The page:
What you are planning to do is a good step in keeping your steppers working optimally.
First, the credit wheel will come off now, just wriggle it a little more aggressively and it will come off.
Second, Its a good idea to undo the screws that hold the unit too the front of the lite box, this will give you more access to the unit.
The switch stacks can be unscrewed but notice there are two stacks either side of the mounting bracket. If the individual bakelite spacers are loose I put one screw back through all of them and keep it all together. I also am suspicious that the vertical switch behind the first switch stack has the been assembled correctly. Its a minor thing but the outside switch has a plated back blade that seems to be inverted in your picture.
The next step is to undo all the springs including the middle one that keeps tension on the cog wheel. I use pliers to remove the sprung arm on this one and let it uncoil about three times usually. Its easy now to remove the coil stops and the coils and all the mechanical parts can be taken to a bench for a good clean and polish. I usually put all the small parts in the tumbler for a day and the springs will clean up like new.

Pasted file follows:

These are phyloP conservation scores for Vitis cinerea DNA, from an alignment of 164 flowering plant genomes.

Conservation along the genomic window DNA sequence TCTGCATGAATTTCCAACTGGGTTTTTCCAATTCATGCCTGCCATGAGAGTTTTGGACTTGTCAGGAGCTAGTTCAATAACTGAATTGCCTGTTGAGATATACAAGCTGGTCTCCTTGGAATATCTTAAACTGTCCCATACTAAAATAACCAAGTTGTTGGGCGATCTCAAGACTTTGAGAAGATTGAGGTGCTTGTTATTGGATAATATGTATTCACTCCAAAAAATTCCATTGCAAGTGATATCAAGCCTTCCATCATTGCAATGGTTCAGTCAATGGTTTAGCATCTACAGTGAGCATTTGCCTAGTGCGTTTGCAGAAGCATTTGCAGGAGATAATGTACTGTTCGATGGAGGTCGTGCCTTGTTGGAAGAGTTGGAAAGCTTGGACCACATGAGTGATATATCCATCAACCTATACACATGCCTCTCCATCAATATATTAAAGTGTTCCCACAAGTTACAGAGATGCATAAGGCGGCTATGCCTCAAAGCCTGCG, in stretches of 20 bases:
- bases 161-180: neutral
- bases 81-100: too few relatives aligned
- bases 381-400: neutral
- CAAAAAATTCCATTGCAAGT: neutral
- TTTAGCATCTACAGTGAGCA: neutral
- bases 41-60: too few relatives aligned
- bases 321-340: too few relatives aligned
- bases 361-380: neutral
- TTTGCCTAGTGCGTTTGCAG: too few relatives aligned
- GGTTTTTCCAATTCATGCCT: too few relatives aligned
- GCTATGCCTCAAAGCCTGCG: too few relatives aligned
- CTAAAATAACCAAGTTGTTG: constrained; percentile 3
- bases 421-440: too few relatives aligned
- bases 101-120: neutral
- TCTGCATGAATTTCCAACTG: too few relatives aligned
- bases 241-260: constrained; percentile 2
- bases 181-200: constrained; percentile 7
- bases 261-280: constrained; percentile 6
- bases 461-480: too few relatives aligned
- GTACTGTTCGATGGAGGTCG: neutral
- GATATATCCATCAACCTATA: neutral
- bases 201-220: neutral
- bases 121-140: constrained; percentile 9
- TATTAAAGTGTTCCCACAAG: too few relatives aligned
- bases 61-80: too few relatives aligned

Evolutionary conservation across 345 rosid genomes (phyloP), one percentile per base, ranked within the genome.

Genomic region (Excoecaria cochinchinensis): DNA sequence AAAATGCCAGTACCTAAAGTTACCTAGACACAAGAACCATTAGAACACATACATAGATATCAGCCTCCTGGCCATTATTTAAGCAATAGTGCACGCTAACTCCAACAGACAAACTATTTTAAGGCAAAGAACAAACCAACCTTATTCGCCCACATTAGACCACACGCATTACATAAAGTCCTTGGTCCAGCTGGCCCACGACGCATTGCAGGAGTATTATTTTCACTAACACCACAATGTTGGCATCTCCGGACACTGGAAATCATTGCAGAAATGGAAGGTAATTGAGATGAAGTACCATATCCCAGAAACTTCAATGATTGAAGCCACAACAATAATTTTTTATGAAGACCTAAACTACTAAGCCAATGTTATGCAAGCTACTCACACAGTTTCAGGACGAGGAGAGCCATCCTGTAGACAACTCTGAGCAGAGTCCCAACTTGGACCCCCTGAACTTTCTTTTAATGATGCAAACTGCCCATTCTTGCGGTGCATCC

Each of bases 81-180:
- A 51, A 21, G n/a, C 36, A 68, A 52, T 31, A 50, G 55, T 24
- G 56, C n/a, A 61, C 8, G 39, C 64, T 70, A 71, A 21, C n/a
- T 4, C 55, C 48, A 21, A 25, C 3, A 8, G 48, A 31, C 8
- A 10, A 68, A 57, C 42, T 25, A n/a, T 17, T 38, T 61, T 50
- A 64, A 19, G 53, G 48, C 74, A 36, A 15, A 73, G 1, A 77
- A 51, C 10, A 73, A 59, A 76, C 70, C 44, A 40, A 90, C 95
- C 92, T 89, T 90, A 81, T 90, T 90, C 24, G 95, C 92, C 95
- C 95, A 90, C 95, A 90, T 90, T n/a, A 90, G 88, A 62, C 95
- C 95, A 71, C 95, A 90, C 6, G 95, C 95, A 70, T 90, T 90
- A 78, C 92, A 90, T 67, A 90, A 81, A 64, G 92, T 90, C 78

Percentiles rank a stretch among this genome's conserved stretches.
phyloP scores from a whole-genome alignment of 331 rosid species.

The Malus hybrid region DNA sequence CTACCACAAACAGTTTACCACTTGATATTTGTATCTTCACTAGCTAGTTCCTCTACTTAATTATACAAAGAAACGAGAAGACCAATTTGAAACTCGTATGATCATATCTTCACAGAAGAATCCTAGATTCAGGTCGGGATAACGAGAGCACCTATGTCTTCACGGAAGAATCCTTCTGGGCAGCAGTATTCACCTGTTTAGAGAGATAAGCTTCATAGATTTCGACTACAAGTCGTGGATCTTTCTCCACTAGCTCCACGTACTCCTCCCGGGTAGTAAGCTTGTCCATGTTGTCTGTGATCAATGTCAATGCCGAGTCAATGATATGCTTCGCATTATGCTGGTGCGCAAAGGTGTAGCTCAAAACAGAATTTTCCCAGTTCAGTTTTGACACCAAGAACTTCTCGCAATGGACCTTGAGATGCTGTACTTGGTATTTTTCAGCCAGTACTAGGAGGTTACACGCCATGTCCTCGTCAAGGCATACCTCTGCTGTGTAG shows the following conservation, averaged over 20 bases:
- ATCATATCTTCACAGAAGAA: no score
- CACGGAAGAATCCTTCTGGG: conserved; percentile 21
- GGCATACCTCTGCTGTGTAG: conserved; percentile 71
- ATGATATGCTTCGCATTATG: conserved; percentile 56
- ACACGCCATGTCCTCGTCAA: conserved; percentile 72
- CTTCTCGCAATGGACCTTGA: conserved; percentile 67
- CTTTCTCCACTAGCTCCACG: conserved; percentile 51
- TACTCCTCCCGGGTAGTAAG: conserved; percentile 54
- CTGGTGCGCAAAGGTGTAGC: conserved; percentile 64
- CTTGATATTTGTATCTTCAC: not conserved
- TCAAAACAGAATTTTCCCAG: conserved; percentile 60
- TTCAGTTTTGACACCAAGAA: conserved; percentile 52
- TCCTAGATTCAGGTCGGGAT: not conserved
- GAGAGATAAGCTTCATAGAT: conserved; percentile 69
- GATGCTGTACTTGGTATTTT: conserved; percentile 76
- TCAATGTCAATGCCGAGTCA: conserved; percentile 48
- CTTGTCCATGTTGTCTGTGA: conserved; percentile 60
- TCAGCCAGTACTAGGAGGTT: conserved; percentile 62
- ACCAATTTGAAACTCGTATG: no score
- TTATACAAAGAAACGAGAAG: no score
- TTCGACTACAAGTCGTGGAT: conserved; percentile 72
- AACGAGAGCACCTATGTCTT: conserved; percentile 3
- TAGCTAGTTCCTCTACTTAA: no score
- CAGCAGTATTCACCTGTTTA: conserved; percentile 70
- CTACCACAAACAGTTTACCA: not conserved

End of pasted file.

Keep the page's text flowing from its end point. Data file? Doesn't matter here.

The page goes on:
I get spring replacement kits from Steve at PBR and replace often it they look like they have stretched or kinked. The coil stops should be changed if the contact surface is mushroomed or looks damaged, otherwise they go back in 95% of the time. I clean the metal surfaces by degreasing in my ultrasonic or just use a metal cleaner and elbow grease.
Lastly shine up the switch blades and contacts with a dremel wire wheel. The one Nick Volta uses is good I am sure but any of the dremel brushes that the box store carries is fine.
Lastly I minimally teflon lube the metal areas that rotate against each other as I rebuild the stepper.
Takes less than an hour to disassemble and the same to put back together after cleaning.
Good for another 10 years.